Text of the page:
I kept hope alive that my problem was just that, but in my gut I knew something else was going on. I stopped being able to sleep, I wasn’t hungry anymore, and I was running around on adrenaline just to get things done because of my lack of sleep. I started taking pills at night just to knock me out and ones during the day just to keep me going. I started drinking alcohol, which I never do. Granted, it wasn’t to the point where I was drunk, but it was enough to know that I wasn’t myself. Yet the only explanation I had was the one given by the doctor, so I kept my mouth quiet and my issues to myself. I put on a fake smile for awhile, and then eventually just faded into the black and kept to myself in order to hide the emotional roller coaster I was riding until it slowly came to a safe stop, the blood thinned, and I felt like myself again.

The problem was, my blood had thinned, but I wasn’t feeling any better. In fact, I felt worse. That’s when I really started to isolate myself. I blew off everyone and everything imaginable to avoid people. I shirked my responsibilities. I didn’t care if I was being rude. I didn’t care about anything, especially not myself.

I tried everything to get back to me. I ditched everything that wasn’t me; the clothes, listening to the music on the radio, a way of talking like everyone else and fitting in. I went back to country music, I pitched all the clothes I didn’t like and got only the things I did, and I said and did what I wanted. None of it helped. I saw a piece of me shining through, but by the time that summer began to crest over the horizon, things had only taken a further tumble down the rabbit hole.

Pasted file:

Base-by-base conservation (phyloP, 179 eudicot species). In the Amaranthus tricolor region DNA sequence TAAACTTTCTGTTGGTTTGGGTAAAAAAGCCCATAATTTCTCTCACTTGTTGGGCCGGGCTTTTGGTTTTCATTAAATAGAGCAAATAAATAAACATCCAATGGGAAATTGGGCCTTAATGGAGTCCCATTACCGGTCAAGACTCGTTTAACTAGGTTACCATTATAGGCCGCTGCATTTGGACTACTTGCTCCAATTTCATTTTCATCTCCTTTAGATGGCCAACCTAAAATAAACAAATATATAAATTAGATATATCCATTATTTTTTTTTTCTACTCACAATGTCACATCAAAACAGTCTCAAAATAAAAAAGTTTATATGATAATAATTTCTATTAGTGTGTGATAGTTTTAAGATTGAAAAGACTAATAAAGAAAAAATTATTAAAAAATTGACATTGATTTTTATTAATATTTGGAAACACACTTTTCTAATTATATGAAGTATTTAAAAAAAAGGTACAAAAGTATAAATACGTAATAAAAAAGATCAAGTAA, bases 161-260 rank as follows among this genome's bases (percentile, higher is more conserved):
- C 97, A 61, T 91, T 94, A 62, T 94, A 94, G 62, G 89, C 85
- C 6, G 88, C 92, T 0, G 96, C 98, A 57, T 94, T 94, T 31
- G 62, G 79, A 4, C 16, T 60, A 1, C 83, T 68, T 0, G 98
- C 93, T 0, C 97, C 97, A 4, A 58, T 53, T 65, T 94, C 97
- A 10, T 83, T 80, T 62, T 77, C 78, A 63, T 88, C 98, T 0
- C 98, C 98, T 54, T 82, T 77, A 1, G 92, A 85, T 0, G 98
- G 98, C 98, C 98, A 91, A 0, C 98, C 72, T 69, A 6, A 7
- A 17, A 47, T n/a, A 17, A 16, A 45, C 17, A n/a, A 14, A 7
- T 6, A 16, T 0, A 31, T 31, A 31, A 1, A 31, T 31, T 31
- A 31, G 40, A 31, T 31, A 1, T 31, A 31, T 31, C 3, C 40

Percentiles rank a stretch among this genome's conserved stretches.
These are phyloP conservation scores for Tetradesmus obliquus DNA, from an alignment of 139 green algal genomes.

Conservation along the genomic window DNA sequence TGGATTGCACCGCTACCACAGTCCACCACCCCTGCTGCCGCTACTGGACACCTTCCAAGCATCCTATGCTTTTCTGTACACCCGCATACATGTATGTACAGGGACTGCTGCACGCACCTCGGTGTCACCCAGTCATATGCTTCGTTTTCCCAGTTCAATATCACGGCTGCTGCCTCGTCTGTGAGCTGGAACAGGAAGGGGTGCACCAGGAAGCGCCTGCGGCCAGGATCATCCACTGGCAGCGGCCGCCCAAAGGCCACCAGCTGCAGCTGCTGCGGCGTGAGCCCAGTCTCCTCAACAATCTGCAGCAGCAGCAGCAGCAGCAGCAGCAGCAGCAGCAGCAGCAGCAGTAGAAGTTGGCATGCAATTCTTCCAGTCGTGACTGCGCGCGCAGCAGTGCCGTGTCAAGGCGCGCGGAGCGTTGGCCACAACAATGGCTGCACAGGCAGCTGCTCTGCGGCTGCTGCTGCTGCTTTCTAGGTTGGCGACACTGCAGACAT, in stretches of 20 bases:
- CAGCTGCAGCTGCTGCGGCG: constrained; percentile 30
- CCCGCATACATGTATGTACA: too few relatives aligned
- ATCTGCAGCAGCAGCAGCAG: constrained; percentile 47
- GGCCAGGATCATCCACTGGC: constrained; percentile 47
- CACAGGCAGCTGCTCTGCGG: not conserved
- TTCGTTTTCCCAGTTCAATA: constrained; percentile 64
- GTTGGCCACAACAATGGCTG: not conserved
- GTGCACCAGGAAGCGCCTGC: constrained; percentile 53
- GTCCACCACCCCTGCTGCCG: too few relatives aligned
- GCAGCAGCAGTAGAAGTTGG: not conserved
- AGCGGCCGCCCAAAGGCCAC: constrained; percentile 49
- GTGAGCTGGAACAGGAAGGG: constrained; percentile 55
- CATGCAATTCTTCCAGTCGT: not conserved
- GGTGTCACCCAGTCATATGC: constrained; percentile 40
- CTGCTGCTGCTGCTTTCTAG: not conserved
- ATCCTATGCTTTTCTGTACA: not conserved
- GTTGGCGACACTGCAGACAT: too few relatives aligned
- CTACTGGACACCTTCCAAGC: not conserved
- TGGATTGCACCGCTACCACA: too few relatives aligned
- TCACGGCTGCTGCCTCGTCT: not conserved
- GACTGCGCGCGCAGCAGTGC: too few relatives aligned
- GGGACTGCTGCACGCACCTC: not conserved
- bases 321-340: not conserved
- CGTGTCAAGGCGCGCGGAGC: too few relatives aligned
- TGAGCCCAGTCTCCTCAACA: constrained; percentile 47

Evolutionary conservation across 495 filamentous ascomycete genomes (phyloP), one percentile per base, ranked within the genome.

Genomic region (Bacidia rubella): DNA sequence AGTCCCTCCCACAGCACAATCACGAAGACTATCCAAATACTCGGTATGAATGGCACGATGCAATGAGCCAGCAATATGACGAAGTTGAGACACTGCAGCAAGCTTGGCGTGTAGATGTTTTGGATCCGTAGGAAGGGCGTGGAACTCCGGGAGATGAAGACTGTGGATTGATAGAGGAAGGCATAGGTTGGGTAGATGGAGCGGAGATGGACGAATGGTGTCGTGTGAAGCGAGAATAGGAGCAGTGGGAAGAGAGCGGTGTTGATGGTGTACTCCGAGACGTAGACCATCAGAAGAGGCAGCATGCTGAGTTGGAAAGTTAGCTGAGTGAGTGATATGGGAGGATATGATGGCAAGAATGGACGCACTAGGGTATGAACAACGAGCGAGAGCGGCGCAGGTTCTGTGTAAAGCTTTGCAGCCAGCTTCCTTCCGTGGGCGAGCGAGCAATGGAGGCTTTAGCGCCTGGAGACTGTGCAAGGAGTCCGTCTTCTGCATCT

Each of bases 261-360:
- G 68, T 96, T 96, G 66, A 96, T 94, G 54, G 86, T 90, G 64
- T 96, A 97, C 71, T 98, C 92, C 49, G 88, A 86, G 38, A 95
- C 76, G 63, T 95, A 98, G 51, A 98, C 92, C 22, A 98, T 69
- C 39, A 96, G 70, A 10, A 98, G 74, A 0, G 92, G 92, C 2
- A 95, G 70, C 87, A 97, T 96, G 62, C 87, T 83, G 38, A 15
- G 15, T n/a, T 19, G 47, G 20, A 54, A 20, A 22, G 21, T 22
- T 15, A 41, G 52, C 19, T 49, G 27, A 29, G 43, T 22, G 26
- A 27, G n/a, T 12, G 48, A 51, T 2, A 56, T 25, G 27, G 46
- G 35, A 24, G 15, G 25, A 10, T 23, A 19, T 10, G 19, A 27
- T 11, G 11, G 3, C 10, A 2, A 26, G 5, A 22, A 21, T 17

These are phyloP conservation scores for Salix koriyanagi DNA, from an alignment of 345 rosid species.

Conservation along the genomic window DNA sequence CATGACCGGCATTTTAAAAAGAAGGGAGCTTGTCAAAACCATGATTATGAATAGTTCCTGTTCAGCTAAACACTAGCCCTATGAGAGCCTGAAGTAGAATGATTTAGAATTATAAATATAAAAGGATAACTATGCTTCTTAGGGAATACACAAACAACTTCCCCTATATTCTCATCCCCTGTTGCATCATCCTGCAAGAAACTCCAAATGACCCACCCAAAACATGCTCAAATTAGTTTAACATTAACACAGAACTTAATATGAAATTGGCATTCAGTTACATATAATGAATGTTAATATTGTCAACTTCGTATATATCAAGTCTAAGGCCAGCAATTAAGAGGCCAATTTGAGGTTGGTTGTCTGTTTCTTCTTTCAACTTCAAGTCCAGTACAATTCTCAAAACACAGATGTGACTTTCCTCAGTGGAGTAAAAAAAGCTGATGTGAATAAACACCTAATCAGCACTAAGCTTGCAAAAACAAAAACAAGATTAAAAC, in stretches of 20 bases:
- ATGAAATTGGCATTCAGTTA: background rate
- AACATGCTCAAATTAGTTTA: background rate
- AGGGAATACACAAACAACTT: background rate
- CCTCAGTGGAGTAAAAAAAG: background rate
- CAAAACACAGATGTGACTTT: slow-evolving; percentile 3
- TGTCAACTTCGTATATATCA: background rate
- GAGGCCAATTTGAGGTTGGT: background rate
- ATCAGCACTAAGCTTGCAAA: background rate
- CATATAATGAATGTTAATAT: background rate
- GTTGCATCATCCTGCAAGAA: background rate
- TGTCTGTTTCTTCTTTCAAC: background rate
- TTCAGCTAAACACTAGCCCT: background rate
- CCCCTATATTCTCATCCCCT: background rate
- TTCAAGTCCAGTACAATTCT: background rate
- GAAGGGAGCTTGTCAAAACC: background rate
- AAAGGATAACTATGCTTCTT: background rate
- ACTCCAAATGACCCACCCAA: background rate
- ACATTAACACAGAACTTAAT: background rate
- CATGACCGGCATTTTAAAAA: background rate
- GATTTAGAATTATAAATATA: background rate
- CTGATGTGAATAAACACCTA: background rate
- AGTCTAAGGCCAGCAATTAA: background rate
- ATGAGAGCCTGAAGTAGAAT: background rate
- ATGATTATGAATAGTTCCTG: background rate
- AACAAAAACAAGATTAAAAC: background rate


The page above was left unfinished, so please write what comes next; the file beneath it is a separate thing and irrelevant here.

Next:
Around this time, I just completely went off the grid. When I did pop my head out to talk to a few people, I acted like I was fine, that nothing was wrong. There were only a half a handful of people who had any idea that something may be wrong. Everyone else basically thought I was being a jerk. At that point, I didn’t much care what they thought. I didn’t even know who I was anymore. Other peoples’ opinions of me sure as hell didn’t matter.

The middle of July marked the shift in the shaky ground I was standing on, and I finally fell through. It was inevitable, really. I hadn’t been fine in quite awhile, but I wasn’t ready to admit that. I wasn’t ready to give up the fight. There’s a stigma that goes with not being okay. It means you’re crazy. It means there’s something wrong with you. But that’s not the truth, and there was still a dark veil in front of me that allowed me to ignore the truth just a little bit longer. It let me fall into a false sense of security each day when I would put on my cowboy boots and my country words and walk out that door falsely confident. That little ray of hope kept me going and kept pushing me through. It kept me telling myself I was okay even after the bottom had long fallen out.

This is when the panic attacks started. I had been acquainted with them occasionally since September of 2012 after not ever having any. This was different. Out of nowhere, I was slammed with the sensation of not being able to breathe or control anything. This was happening three or four times a day, and Xanax was barely helping. I still wasn’t ready to give up the fight, but I was slowly losing it in every way possible.